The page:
Martijn Faassen wrote at 2005-8-24 17:28 +0200:
> ...
>In your example you haven't done a join as I describe above, unless I 
>miss something. The essential part is that I want an object with state 
>'PUBLISHED' unless there is another object where field 'ID' is the same 
>as this object that is with state 'NEW'. The join is in the 'ID' 
>matching part.

He cannot show this, because "AdvancedQuery" does not support joins.

You can get simple joins by combining several queries
and using the result of previous queries in the construction
of following ones -- using the power of Python as a gluing language.

Note that the general "join" concept drastically changes the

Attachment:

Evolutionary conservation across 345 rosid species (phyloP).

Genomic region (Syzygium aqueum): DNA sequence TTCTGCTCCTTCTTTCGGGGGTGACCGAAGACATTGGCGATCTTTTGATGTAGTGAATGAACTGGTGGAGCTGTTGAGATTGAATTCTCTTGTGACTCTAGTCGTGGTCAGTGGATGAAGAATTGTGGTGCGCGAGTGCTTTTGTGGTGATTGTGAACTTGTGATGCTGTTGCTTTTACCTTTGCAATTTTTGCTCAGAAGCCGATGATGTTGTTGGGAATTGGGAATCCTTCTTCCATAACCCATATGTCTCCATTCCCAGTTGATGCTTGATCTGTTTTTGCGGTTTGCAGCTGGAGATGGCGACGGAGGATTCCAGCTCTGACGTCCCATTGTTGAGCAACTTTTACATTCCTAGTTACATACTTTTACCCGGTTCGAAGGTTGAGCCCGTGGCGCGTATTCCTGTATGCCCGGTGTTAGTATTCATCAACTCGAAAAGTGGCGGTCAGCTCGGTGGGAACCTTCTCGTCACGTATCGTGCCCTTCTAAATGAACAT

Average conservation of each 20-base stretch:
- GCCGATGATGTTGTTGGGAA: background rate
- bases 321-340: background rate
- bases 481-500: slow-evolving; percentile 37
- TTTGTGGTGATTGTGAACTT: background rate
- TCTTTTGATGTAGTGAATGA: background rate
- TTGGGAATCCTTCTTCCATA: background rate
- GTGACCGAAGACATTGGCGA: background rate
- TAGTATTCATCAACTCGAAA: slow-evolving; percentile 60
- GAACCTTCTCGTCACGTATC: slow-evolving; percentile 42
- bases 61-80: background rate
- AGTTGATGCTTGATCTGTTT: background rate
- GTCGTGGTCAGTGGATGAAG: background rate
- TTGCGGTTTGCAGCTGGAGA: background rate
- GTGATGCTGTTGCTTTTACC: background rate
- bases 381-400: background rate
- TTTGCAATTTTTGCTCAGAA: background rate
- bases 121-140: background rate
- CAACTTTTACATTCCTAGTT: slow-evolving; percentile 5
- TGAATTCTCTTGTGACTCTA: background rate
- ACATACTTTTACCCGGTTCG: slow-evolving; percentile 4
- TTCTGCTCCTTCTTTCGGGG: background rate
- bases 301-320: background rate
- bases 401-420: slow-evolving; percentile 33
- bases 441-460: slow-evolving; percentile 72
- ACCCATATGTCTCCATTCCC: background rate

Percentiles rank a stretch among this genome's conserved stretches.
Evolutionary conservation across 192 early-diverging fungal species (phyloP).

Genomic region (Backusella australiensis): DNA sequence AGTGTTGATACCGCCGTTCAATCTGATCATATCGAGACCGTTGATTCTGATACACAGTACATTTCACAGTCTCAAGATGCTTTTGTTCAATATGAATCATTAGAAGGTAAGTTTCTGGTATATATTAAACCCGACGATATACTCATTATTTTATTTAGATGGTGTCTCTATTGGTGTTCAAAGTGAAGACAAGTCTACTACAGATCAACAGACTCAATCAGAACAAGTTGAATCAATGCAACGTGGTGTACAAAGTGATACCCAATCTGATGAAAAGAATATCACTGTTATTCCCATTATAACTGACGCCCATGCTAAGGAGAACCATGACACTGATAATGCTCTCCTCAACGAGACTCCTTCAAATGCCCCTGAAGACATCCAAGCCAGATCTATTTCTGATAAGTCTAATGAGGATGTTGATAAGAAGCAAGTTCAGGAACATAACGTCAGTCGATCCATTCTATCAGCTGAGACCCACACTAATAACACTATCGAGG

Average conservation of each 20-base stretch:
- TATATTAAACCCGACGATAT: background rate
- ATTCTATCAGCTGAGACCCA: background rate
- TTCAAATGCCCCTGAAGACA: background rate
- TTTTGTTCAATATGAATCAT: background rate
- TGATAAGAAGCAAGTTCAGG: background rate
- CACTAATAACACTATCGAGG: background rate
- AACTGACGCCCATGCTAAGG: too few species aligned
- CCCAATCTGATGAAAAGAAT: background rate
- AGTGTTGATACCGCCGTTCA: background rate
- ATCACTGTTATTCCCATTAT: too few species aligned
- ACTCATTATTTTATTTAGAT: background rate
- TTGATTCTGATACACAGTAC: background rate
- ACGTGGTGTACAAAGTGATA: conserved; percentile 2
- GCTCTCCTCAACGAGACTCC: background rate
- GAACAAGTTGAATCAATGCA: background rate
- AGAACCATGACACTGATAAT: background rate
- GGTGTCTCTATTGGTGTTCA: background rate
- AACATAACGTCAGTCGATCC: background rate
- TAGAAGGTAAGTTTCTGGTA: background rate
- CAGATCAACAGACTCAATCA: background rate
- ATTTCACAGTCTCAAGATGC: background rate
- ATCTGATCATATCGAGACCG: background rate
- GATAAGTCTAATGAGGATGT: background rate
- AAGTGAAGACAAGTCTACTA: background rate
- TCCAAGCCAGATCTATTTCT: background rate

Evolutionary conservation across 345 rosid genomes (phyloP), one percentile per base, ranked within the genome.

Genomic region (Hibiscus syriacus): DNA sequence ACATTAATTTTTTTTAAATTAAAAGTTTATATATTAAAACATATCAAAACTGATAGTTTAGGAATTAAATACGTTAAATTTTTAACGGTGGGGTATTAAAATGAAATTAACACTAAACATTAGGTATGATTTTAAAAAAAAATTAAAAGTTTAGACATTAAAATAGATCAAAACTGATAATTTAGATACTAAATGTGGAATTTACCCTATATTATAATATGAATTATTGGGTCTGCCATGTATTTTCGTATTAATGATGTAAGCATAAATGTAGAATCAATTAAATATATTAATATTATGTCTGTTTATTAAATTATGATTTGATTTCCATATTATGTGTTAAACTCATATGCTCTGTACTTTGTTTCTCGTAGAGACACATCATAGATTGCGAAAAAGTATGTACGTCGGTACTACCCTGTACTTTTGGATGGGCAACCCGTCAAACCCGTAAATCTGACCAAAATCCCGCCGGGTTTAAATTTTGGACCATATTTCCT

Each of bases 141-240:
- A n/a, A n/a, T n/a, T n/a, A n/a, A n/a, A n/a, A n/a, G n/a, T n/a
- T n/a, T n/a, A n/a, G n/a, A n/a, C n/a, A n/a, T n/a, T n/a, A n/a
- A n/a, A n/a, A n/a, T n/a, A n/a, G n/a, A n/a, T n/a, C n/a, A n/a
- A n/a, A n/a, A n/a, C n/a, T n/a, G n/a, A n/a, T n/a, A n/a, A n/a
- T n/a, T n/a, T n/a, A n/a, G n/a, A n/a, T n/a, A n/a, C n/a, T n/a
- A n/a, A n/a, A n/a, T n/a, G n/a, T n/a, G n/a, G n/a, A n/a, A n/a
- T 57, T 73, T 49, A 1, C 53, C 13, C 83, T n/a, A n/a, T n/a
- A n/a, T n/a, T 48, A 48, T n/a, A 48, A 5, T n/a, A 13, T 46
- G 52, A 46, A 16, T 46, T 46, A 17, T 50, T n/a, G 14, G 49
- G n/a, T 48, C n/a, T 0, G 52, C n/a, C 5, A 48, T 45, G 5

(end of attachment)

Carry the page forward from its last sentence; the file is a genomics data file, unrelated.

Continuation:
meaning of a query:

   As soon as you have a join, the result is no longer a
   sequence of objects but a sequence of tuples of objects.

   The tuple length corresponds to the number of catalog copies
   you have joined (as the catalog does not have separate tables,
   it itself is the only available table that can be joined).

   Note further, that only "FieldIndex"es can be used
   to optimize the join operation. With other indexes
   (e.g. "Keyword" or "Text"), joining would become
   a very fuzzy concept.

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